“Allah bless us and bless our families and bless our Lord. Lead us on the straight path – the path of all the prophets: Abraham, Ishmael, Isaac, Moses, Jesus and Muhammad. Peace be upon them all Amen. 
“In the name of Allah, the beneficent, the merciful, let us praise the Lord. The creator of the universe, the most merciful, the most compassionate and the Lord of the universe who has created us and made us into nations and tribes, from male and females that we may know each other, not that we might despise each other, or may despise each other. Incline towards peace and justice and trust in God, for the Lord is one that hears and knows everything and the servants of God, the most compassionate, the most merciful, gracious are those who walk in the earth in humility and when bigots and hateful and Islamaphobes address them, they say peace. Peace be upon them and peace be upon Allah.”
And the video (his prayer begins at 14:07):




I am proud of the PCUSA for choosing Mr. Said to offer this prayer.   It is an important move toward peace and a fulfillment of the PCUSA's Interreligious stance that was approved in 2014.  I am pleased to have served on the committee that worked on that stance in Detroit.

The most gratifying event happened the weekend the assembly started.  Southminster hosted the first ever Ramadan Tent Project in the United States.   In our backyard.   It was an Open Iftar for three nights, June 17, 18, and 19.    We received nice press coverage by newspaper prior to the event and KATU Channel 2 news afterward.     The Facebook site, Ramadan Tent Project Portland has some great pictures.

Across the street from my congregation is the Islamic Center of Portland.   It is the only Shia masjid in Portland and we couldn't ask for better neighbors.  They invited us to celebrate the birthdays of Mohammad and Jesus (PBUT) in December.  They overwhelmed us with hospitality (and food!).    On Earth Day, we invited them to a vegetarian potluck that we provided to discuss how our differing faith traditions inspire us to care for Earth.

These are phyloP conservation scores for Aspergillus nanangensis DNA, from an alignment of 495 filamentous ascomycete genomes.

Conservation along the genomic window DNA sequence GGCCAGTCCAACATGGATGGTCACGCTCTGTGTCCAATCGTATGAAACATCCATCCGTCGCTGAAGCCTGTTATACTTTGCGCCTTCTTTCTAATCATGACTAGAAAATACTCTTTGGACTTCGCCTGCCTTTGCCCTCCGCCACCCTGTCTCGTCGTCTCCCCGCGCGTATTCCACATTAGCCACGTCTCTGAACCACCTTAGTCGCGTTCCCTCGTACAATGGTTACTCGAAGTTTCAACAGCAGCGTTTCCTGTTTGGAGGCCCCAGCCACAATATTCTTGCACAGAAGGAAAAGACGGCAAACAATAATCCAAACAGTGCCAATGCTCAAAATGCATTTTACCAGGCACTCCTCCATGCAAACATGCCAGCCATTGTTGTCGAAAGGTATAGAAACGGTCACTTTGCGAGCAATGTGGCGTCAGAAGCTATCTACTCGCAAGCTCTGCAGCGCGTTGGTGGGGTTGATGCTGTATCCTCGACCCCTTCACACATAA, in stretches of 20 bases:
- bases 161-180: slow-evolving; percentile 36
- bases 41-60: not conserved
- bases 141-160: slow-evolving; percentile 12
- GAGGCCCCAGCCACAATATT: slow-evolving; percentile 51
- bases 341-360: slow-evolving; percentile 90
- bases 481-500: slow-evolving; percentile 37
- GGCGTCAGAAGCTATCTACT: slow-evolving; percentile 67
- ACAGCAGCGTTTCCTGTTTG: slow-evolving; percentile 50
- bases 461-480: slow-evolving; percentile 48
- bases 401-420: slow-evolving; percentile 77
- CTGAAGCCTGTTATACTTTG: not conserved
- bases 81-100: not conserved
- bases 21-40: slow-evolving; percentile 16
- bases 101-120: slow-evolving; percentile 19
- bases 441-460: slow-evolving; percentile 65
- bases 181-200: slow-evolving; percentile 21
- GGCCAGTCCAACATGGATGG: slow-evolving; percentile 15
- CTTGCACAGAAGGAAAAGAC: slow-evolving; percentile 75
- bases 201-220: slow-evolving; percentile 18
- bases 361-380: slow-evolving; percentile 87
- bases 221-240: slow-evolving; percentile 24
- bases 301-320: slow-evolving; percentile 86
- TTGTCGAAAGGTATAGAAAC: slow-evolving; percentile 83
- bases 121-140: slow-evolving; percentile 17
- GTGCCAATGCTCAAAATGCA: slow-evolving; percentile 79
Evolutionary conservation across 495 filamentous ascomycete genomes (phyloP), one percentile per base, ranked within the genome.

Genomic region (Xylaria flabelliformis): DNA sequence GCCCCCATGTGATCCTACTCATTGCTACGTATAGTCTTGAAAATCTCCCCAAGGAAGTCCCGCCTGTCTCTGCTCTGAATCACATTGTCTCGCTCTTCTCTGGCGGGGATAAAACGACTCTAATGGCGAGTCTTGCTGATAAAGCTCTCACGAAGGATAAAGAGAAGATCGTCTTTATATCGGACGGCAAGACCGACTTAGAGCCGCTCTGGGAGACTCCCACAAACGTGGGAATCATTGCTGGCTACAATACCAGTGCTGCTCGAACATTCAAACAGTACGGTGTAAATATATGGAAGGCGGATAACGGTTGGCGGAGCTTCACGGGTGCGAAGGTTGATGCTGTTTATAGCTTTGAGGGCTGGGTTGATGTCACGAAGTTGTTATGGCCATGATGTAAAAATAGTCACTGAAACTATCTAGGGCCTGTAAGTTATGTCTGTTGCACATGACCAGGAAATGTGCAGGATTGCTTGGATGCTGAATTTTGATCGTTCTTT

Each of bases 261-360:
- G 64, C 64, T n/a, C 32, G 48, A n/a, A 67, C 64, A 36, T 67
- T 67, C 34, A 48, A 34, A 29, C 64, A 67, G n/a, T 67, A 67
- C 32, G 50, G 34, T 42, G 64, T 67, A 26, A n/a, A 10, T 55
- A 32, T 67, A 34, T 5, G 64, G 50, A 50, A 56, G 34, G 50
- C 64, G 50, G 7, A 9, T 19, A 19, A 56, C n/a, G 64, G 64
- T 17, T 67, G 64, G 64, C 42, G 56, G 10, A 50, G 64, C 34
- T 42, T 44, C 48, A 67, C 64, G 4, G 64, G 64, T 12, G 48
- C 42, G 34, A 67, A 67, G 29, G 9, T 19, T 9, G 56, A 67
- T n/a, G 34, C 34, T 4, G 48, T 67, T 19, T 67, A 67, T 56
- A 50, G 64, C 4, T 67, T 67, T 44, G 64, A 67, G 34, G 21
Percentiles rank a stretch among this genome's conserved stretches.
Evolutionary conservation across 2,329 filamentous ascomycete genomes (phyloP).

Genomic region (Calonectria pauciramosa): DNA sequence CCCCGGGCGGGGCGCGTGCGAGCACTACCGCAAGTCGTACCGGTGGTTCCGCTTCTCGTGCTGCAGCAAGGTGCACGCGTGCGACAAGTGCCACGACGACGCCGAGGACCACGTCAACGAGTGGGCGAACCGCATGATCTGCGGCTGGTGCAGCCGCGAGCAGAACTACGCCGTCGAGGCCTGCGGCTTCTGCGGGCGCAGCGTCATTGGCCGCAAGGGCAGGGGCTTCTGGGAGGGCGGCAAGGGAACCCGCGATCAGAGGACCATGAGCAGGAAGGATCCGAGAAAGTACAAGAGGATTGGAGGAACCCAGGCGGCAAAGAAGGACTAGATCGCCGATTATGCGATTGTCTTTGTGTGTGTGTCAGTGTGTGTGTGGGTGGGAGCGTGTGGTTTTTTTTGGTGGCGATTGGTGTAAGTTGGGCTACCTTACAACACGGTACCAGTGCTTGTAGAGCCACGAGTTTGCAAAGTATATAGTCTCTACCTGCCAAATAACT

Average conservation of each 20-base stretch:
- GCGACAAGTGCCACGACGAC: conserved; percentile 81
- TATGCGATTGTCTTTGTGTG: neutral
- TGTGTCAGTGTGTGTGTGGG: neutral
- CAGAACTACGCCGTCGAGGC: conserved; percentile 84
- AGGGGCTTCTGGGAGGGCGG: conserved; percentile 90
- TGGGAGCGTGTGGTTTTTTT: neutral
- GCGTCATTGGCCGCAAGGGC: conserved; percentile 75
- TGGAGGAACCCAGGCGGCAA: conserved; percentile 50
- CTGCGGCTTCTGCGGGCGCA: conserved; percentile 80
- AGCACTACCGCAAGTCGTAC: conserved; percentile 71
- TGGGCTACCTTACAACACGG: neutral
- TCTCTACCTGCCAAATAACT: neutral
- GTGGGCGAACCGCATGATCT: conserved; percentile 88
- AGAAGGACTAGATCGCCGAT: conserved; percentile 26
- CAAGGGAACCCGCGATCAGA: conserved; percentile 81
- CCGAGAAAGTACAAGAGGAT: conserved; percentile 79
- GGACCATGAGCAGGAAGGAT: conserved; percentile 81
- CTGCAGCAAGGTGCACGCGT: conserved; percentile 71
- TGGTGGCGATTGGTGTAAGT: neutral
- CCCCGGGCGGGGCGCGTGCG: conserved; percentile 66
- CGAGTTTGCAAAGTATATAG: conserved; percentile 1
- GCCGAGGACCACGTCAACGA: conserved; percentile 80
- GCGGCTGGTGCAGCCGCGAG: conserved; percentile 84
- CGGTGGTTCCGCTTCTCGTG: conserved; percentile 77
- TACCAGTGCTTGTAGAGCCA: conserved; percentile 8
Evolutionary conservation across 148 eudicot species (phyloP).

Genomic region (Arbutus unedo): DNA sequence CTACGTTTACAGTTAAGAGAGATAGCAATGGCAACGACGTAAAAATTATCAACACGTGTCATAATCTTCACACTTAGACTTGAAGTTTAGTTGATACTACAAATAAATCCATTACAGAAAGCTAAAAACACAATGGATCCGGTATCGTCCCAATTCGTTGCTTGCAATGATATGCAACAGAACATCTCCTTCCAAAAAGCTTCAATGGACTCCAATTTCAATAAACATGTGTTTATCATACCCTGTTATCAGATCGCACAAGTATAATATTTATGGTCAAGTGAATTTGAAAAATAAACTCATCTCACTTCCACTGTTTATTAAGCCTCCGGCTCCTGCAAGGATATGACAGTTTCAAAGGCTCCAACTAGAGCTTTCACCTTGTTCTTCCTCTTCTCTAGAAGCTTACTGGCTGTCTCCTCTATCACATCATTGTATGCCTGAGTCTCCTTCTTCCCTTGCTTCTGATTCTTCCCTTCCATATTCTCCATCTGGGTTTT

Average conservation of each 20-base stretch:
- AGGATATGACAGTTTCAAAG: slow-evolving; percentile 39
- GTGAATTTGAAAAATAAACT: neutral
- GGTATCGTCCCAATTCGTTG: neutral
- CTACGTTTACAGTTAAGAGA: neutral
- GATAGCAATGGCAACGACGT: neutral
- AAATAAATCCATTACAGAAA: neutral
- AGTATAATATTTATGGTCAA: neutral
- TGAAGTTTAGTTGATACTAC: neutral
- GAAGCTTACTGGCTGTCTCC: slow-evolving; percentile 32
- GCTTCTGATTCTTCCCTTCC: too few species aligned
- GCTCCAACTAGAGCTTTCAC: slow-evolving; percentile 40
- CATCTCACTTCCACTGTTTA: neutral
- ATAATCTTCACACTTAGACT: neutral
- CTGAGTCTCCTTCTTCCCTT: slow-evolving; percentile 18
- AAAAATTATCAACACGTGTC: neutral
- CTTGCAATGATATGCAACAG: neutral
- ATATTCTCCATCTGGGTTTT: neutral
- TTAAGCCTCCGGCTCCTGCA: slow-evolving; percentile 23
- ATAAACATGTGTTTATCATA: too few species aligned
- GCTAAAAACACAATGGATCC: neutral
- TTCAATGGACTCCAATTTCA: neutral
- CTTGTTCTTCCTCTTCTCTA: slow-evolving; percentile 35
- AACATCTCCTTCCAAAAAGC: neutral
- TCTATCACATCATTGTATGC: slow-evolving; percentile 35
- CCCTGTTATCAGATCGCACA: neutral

My predecessor at Southminster, Peg Pfab, is on the board of the human rights council of Washington County.  She contacted me about some college students who were looking for a place to host the Open Iftar.   I contacted the leader, Sadaf Assadi, and we got the ball rolling.

Sadaf Assadi spearheaded the effort.  Here she is speaking to KATU.


To begin each of the three evenings, we gathered first to listen to speeches.




On the first night we heard from Imam Abdullah Polovina about peace and unity.




200 people attended each night.  After the speech, there was a call to prayer.   It was so beautiful to hear this prayer ring out into the neighborhood.




The Sunnis and Shias pray at slightly different times.   Here are the guidelines for when the sunset prayer or Maghrib happens.   Even as there were two different times for prayer many Sunnis and Shias and non-Muslims prayed together.   I was humbled to stand shoulder to shoulder with them in prayer that was an inter-faith and an intra-faith event.    Here is a photo of Sunnis, Shias, and several non-Muslims participating in prayer on the church lawn facing the Kaaba in Mecca.



While breaking bread, Muslims and non-Muslims shared stories and learned about one another.   I was even honored by being asked to speak on one of the evenings.  Here is the talk I gave.    Here is a picture of some of the amazing students who organized it.


The entire group!  They provided the food from various restaurants.  It was fantastic!



On night three, Aneelah Afzali spoke about the importance of getting to know Muslims to counter the organized, well-funded efforts to demonize Muslims and to divide us.


This was one of the most profound events in which I have participated.  I hope Southminster will participate again next year and I look forward to other inter-faith events with our Muslim friends.